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Madrid, Spain

Cuellar A.,Galdakao Usansolo Hospital | Ruiz-Iban M.T.,Ramon and Cajal Hospital | Cuellar R.,San Sebastian University
Arthroscopy Techniques | Year: 2016

Autologous matrix-induced chondrogenesis (AMIC) is often used for treating chondral defects in different joints. We describe an all-arthroscopic approach for the treatment of glenoid and humeral chondral lesions with this technique. AMIC starts with the use of microfractures of the damaged cartilage, followed by coverage of the defect with a type I/III collagen matrix (Chondro-Gide; Geistlich Pharma, Wolhusen, Switzerland) that is fixed with fibrin glue (Tissucol; Baxter, Warsaw, Poland). In a 1-step approach, the unstable cartilage is debrided, microfractures that penetrate up to the subchondral bone are performed, and the membranes are pasted to the lesion. Our technique reduces morbidity rates compared with traditional open surgery. The arthroscopic AMIC procedure is a viable, cost-effective treatment for the repair of chondral lesions of the shoulder. © 2016 Arthroscopy Association of North America. Source


Fontana R.J.,University of Michigan | Brown R.S.,Columbia University | Moreno-Zamora A.,Ramon and Cajal Hospital | Prieto M.,Polytechnic University of Valencia | And 26 more authors.
Liver Transplantation | Year: 2016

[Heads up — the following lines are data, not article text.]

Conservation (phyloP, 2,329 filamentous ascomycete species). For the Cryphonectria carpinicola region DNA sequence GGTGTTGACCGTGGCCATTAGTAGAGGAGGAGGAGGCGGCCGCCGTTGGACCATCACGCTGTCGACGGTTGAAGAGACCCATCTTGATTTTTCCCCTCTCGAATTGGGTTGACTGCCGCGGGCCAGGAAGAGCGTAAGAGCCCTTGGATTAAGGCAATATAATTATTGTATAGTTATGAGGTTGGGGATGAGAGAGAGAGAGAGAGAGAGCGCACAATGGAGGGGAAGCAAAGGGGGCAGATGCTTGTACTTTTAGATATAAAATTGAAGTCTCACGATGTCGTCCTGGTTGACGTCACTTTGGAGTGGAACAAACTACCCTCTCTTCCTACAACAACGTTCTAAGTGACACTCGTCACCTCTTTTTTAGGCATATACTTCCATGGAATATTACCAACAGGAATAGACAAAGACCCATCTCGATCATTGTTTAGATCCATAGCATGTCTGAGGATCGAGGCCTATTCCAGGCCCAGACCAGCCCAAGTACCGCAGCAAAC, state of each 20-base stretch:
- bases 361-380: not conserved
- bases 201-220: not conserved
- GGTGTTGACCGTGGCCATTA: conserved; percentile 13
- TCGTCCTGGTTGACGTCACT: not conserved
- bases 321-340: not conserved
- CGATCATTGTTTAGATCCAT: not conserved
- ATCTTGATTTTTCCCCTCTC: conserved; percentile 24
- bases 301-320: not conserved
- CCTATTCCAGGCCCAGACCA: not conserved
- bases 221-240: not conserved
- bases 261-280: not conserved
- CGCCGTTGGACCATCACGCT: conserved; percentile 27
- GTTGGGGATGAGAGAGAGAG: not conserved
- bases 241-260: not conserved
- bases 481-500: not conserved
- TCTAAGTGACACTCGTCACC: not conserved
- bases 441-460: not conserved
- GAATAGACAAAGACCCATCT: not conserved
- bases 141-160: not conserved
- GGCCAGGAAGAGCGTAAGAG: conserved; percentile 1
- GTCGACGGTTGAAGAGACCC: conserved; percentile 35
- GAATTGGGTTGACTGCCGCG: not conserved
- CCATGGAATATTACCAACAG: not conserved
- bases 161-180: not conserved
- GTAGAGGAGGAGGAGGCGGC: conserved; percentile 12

Daclatasvir (DCV) is a potent, pangenotypic nonstructural protein 5A inhibitor with demonstrated antiviral efficacy when combined with sofosbuvir (SOF) or simeprevir (SMV) with or without ribavirin (RBV) in patients with chronic hepatitis C virus (HCV) infection. Herein, we report efficacy and safety data for DCV-based all-oral antiviral therapy in liver transplantation (LT) recipients with severe recurrent HCV. DCV at 60 mg/day was administered for up to 24 weeks as part of a compassionate use protocol. The study included 97 LT recipients with a mean age of 59.3 ± 8.2 years; 93% had genotype 1 HCV and 31% had biopsy-proven cirrhosis between the time of LT and the initiation of DCV. The mean Model for End-Stage Liver Disease (MELD) score was 13.0 ± 6.0, and the proportion with Child-Turcotte-Pugh (CTP) A/B/C was 51%/31%/12%, respectively. Mean HCV RNA at DCV initiation was 14.3 × 6 log10 IU/mL, and 37% had severe cholestatic HCV infection. Antiviral regimens were selected by the local investigator and included DCV+SOF (n = 77), DCV+SMV (n = 18), and DCV+SMV+SOF (n = 2); 35% overall received RBV. At the end of treatment (EOT) and 12 weeks after EOT, 88 (91%) and 84 (87%) patients, respectively, were HCV RNA negative or had levels <43 IU/mL. CTP and MELD scores significantly improved between DCV-based treatment initiation and last contact. Three virological breakthroughs and 2 relapses occurred in patients treated with DCV+SMV with or without RBV. None of the 8 patient deaths (6 during and 2 after therapy) were attributed to therapy. In conclusion, DCV-based all-oral antiviral therapy was well tolerated and resulted in a high sustained virological response in LT recipients with severe recurrent HCV infection. Most treated patients experienced stabilization or improvement in their clinical status. Liver Transplantation 22 446-458 2016 AASLD. © 2016 American Association for the Study of Liver Diseases. Source